Supreme Court Rules in Favor of Prayer in Advance of Governmental Meetings
The Supreme Court decided whether governments may allow local clergy to say a prayer in advance of governmental meetings. The question is whether such a prayer, with a notable Christian theme, violates the First Amendment’s prohibition on government-established religion. The Court split 5-4, ruling that the practices does not violate the First Amendment. The Court’s division reflects the divisiveness the issue has created among our citizens.
The plaintiffs were two women who attended board meetings of the town of Greece, New York and found offensive the repeated Christian references in the prayers. The Court noted that after the women complained, a Jewish laymen and a Wiccan priestess were allowed to give “invocations” in advance of the meetings. The Court refers to the Christian-themed prayers as “ceremonial prayers,” a term seemingly intended to reduce the significance of the clergy’s message.
Though I express no opinion on the outcome of the case, the majority’s reasoning is somewhat troubling, as it rests heavily upon the idea that such prayers are constitutional because they follow a long tradition of prayer before legislative sessions, both federal and state. In other words, the practice is constitutionally acceptable because it has been occurring for a very long time in this country. That seems a precarious justification, and one wonders whether a defendant charged with gender discrimination would be justified in arguing that it is traditional and therefore legal to pay women less than men, and the offensive practice is not about gender, it’s about saving money.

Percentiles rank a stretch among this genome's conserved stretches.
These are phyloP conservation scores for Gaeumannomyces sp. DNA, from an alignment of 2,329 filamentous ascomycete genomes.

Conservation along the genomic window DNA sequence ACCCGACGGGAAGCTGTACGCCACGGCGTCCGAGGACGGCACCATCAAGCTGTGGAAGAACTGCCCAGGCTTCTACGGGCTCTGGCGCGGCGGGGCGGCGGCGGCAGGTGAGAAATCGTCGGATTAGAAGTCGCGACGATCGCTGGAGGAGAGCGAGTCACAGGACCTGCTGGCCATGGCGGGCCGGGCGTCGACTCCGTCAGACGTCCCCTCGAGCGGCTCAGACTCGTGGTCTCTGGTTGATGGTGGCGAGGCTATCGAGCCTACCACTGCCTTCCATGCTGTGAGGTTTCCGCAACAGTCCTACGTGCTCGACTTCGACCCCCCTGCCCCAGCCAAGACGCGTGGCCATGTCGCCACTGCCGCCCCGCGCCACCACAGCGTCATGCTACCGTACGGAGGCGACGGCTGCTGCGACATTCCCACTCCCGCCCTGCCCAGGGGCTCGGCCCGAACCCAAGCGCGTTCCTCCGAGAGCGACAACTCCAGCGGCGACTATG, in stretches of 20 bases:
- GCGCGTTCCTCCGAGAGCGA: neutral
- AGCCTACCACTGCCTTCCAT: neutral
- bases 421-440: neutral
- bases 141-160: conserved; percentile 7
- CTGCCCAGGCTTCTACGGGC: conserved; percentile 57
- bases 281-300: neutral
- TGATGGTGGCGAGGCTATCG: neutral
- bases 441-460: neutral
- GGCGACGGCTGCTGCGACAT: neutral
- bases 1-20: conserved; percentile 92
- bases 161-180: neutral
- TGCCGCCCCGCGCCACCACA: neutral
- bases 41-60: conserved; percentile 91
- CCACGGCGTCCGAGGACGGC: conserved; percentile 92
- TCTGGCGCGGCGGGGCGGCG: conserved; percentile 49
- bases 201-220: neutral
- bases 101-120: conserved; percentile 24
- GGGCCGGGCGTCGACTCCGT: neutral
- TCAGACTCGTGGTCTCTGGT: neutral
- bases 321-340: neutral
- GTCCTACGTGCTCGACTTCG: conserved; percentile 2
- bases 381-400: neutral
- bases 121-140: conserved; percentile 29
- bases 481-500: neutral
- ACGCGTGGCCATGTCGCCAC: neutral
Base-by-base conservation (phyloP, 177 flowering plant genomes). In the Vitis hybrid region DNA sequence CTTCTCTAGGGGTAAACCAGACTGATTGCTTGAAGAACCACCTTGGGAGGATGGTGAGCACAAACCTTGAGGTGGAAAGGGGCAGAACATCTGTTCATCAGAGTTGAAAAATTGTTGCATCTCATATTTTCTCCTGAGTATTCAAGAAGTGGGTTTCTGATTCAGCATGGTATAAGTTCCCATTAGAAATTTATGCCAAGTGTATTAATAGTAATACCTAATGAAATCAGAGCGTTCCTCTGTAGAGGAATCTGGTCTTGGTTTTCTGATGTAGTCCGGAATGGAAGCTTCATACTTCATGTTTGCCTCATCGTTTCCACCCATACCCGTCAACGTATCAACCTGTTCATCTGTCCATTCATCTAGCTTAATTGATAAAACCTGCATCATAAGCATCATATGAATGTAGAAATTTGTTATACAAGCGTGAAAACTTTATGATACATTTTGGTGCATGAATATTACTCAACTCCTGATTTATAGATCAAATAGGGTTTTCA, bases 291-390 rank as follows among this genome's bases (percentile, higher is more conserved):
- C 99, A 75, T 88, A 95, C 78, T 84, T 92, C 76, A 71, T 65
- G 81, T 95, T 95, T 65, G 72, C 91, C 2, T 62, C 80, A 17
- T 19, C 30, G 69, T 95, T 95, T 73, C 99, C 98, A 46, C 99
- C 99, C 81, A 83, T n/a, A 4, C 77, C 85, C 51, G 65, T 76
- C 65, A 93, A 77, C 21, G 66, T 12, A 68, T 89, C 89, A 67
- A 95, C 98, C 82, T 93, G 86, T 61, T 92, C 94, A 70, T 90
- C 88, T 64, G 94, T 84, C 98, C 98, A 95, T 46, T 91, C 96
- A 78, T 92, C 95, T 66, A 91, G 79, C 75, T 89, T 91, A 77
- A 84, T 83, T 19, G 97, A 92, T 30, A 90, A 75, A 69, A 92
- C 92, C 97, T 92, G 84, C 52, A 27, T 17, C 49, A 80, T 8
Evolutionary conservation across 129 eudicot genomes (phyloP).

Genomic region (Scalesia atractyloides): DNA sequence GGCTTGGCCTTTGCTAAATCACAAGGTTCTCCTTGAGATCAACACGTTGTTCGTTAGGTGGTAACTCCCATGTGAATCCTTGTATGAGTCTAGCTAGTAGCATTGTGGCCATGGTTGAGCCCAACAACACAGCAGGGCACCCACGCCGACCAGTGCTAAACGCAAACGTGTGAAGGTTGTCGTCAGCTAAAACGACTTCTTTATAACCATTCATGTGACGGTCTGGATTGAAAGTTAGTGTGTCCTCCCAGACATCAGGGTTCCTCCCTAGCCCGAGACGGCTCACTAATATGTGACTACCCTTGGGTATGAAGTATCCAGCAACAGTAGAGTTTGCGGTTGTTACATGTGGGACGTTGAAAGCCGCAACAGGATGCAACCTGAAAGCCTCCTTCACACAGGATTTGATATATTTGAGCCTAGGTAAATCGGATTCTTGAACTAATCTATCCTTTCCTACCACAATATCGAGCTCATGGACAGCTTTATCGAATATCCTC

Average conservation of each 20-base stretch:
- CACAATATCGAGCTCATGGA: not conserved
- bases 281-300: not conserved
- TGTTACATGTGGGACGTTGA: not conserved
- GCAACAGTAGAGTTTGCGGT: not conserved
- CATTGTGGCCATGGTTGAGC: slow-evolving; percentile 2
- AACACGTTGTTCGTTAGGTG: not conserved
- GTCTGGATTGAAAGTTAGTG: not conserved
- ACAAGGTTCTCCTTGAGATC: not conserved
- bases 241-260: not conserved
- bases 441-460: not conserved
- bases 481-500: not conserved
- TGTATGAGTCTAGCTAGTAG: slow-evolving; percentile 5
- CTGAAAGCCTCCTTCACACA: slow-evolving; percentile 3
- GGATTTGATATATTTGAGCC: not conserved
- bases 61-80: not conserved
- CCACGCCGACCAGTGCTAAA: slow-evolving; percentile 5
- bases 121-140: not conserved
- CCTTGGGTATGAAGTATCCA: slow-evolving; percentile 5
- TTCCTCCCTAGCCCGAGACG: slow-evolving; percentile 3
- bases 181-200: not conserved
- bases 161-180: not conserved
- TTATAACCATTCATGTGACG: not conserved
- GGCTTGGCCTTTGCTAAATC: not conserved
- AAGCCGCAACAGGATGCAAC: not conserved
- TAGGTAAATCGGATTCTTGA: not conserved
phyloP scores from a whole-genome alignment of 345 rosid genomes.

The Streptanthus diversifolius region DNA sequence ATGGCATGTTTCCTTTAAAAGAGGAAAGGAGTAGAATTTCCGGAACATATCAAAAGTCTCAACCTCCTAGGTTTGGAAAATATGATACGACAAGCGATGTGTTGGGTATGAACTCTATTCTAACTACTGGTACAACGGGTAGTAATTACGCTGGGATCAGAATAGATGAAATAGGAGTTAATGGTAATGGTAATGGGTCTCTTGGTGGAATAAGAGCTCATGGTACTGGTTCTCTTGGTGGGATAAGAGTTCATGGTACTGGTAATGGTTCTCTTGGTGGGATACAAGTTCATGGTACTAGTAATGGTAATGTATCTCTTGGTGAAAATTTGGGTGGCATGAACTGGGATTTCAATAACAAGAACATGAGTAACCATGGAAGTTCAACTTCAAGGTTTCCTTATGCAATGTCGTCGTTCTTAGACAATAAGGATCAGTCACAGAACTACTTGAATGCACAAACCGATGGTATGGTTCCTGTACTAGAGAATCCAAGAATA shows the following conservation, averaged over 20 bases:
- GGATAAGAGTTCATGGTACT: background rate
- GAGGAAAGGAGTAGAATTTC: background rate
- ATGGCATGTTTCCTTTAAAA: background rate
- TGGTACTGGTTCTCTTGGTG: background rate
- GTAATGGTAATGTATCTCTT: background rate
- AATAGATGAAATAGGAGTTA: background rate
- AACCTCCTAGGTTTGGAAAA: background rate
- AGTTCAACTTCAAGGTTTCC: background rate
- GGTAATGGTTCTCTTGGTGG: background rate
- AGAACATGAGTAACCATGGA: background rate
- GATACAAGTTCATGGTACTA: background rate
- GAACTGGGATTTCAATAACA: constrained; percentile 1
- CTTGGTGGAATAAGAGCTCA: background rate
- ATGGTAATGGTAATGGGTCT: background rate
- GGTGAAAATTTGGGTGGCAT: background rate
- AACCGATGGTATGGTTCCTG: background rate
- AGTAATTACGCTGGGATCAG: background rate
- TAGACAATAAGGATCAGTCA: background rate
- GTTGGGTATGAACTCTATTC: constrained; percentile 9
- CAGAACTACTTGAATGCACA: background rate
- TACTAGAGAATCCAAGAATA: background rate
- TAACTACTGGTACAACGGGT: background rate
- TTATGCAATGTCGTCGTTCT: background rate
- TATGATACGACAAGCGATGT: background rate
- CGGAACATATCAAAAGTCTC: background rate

In her dissent, Justice Kagan seemed most concerned about the slippery slope the Court’s ruling creates, and less concerned about the actual content of the prayer read at the beginning of board meetings, which she found infringed on the First Amendment. The dissent posited numerous hypotheticals that might become reality in a broad effort to expand religion into the deeper edifices of governmental meetings.
These cases always are about drawing lines. In this the line is neither bright nor distinct, but is blurred throughout. That nine of our most able jurists are almost evenly split on the issue will undoubtedly lead to more challenges and debate on the topic. It certainly is not the last word on what our governmental bodies may do in the name of tradition. How will this affect life in Asheville and WNC? We welcome your thoughts.